Sunday, December 6, 2009
Druid Hill Park
Yesterday, after the auto show, Annette and I headed to Druid Hill Park. It was snowing like crazy and we both wanted to make some pictures of the snow falling. Since Druid Hill has several covered open spaces, I suggested we head there so we could be under cover and shoot out into the falling snow with out getting our lenses and camera gear wet.
Druid Hill Park in northwest Baltimore, Maryland, ranks with Central Park in New York, begun in 1859, and Fairmount Park in Philadelphia as the oldest landscaped public parks in the United States. Druid Hill Park is a 745-acre (3.01 km2) urban park. The land was originally part of "Auchentorlie", the estate of George Buchanan, one of the seven commissioners responsible for the establishment of Baltimore City, included 579 of the 745 acres (3.01 km2) that comprise Druid Hill Park today. Renamed "Druid Hill" by Nicholas Rogers, who married Eleanor Buchanan, it was purchased in 1860 by the city of Baltimore from Lloyd Rogers with the revenue derived from a one-cent park tax on the nickel horsecar fares. Druid Hill Park was inaugurated by Baltimore Mayor Thomas Swann on October 19, 1860. It is listed on the National Register of Historic Places.
The park was designed by Howard Daniels, Baltimore Park Commissioners' landscape designer, and John H. B. Latrobe, who designed the gateways to the park and the alterations made to the early-19th century Nicholas Rogers mansion that already stood in the site. George A. Frederick, the very young Baltimore architect who won the commission for Baltimore City Hall in 1860, provided designs for architectural features in the park. Among Frederick's playful structures for Druid Hill in Moorish and Chinese styles is the Chinese Station erected in 1864 and the Moorish Station, which were stops on a narrow-gauge railroad that once wound through the park. The "Mansion House" now functions as the main administration building of the Baltimore Zoo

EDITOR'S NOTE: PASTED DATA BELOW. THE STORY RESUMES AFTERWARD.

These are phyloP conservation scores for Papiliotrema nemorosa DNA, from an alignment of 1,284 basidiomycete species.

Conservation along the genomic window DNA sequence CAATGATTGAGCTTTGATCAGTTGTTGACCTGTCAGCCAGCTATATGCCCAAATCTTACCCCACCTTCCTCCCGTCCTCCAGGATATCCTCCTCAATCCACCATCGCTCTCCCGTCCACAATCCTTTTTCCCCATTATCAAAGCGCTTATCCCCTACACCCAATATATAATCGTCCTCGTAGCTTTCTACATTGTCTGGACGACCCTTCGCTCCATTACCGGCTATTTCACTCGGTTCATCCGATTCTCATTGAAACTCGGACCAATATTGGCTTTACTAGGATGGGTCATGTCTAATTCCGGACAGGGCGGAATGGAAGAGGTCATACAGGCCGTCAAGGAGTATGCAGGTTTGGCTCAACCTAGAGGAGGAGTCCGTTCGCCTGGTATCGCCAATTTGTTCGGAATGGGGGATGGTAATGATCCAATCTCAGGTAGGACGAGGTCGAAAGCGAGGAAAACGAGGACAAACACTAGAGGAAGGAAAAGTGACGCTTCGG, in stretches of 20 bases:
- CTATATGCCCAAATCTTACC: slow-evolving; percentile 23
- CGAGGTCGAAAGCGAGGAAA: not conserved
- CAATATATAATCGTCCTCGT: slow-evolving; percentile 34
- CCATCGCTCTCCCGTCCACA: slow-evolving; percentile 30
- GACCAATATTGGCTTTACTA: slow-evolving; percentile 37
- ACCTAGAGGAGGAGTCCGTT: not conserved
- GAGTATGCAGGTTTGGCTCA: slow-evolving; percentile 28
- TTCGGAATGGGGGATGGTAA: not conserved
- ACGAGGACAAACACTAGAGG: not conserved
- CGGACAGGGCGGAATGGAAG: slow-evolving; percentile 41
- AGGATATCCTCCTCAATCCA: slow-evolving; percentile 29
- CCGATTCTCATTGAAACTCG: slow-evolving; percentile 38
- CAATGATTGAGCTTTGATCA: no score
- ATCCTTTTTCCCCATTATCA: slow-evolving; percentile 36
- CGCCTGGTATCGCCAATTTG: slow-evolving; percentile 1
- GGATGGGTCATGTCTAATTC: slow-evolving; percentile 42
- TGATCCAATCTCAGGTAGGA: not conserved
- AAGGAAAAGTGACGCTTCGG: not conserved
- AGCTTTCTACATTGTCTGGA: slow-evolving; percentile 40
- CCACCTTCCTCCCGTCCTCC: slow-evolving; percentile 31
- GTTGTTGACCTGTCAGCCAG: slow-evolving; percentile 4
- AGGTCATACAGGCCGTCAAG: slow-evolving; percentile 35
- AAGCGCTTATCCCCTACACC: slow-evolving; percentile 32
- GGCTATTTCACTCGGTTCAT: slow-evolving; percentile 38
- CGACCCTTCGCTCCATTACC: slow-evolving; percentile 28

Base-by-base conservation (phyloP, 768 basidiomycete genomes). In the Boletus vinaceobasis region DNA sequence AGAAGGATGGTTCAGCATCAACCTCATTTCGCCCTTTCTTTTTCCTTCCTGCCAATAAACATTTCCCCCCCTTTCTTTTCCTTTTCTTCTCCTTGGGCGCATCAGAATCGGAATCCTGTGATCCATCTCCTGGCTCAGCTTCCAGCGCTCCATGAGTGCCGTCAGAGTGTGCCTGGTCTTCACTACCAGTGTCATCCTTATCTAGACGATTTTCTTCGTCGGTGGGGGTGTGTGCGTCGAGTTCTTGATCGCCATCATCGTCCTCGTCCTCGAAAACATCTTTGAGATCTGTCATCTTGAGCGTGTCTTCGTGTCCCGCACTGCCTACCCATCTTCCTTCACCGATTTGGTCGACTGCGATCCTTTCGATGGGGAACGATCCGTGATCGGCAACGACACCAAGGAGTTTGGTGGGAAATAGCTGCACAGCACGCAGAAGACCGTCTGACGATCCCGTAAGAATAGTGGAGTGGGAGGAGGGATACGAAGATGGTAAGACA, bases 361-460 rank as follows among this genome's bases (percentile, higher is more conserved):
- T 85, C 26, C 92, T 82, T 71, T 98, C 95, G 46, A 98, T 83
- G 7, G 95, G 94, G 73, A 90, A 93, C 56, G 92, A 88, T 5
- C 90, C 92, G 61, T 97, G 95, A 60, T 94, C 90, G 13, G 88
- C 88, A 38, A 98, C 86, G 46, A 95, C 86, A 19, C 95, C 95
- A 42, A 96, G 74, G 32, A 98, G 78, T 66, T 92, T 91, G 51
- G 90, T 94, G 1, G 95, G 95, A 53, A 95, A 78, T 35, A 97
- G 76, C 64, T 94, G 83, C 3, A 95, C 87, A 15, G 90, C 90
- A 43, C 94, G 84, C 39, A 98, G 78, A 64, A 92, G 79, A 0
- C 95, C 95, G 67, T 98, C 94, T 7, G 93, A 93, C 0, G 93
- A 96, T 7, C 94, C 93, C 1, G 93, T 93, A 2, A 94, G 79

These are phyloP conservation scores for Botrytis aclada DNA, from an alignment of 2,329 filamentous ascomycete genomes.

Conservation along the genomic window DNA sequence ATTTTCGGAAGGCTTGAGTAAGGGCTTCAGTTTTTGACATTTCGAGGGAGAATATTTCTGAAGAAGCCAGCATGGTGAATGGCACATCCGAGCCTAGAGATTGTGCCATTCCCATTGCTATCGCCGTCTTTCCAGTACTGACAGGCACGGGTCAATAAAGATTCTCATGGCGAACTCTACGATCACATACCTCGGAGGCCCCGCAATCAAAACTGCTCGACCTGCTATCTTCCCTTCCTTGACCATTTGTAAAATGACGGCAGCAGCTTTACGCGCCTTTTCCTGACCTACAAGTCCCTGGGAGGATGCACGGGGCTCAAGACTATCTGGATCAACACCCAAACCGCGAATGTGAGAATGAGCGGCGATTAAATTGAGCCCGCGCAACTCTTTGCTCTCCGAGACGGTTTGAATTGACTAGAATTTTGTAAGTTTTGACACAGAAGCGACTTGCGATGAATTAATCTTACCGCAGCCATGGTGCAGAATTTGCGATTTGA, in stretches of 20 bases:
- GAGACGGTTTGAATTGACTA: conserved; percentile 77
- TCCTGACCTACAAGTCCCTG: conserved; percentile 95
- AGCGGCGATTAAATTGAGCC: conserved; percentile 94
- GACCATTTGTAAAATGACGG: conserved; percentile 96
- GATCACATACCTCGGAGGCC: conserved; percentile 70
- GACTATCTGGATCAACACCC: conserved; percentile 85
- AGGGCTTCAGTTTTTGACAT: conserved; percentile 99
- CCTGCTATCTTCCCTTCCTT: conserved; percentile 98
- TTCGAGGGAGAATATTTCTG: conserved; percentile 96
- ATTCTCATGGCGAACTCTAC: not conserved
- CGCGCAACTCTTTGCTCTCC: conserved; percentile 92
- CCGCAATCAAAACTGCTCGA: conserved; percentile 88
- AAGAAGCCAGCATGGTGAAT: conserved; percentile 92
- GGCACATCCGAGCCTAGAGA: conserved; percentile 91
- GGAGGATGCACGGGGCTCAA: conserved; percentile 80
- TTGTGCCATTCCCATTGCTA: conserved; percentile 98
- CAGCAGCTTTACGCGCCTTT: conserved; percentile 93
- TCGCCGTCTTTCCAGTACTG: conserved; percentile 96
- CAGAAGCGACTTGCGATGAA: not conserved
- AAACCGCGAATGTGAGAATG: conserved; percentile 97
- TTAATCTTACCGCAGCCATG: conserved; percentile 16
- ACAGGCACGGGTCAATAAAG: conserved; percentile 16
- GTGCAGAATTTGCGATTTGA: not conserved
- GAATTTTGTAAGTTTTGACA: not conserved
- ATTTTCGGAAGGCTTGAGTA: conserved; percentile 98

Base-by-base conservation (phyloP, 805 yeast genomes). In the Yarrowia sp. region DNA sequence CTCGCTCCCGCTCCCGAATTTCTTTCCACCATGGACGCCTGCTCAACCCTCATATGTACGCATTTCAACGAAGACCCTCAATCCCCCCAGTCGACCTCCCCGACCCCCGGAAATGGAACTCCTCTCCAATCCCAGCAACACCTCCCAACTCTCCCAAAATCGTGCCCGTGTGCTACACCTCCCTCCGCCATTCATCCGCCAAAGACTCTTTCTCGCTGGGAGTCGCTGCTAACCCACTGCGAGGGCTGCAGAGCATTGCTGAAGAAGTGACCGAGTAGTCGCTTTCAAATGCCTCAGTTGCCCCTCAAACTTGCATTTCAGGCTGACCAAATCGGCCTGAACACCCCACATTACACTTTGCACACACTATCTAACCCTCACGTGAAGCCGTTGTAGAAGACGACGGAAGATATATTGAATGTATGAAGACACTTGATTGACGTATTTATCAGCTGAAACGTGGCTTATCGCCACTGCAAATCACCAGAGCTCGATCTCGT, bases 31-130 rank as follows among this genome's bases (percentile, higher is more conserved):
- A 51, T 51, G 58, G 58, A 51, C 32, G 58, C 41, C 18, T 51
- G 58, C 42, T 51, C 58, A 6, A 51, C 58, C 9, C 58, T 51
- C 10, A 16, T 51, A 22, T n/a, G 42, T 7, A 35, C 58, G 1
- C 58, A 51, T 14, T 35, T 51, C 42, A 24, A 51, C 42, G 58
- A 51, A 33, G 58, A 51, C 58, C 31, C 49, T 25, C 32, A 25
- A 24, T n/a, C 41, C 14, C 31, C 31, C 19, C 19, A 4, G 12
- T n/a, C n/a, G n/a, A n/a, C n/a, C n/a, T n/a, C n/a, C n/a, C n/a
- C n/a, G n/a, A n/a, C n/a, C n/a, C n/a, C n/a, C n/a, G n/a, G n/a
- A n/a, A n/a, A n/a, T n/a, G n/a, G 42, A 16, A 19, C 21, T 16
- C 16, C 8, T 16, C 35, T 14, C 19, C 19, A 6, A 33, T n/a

Like Central Park, Druid Hill was at the northern edges of urban development at the time of its establishment. The northern end of the park has never been designed as parkland, and stretches of it are fenced off. The southern end of the park was a popular destination for city dwellers for a number of decades. The park features a number of waterways, most notably Druid Hill Lake, which began construction in 1863 and remains one of the largest earthen dammed lakes in the country. With the advent of automobiles, the park's many winding roadways became popular with car dealers who took potential buyers there to teach them to drive. The park also served as an encampment for the National Guard during the riots of the 1960's.
at 5:26 PM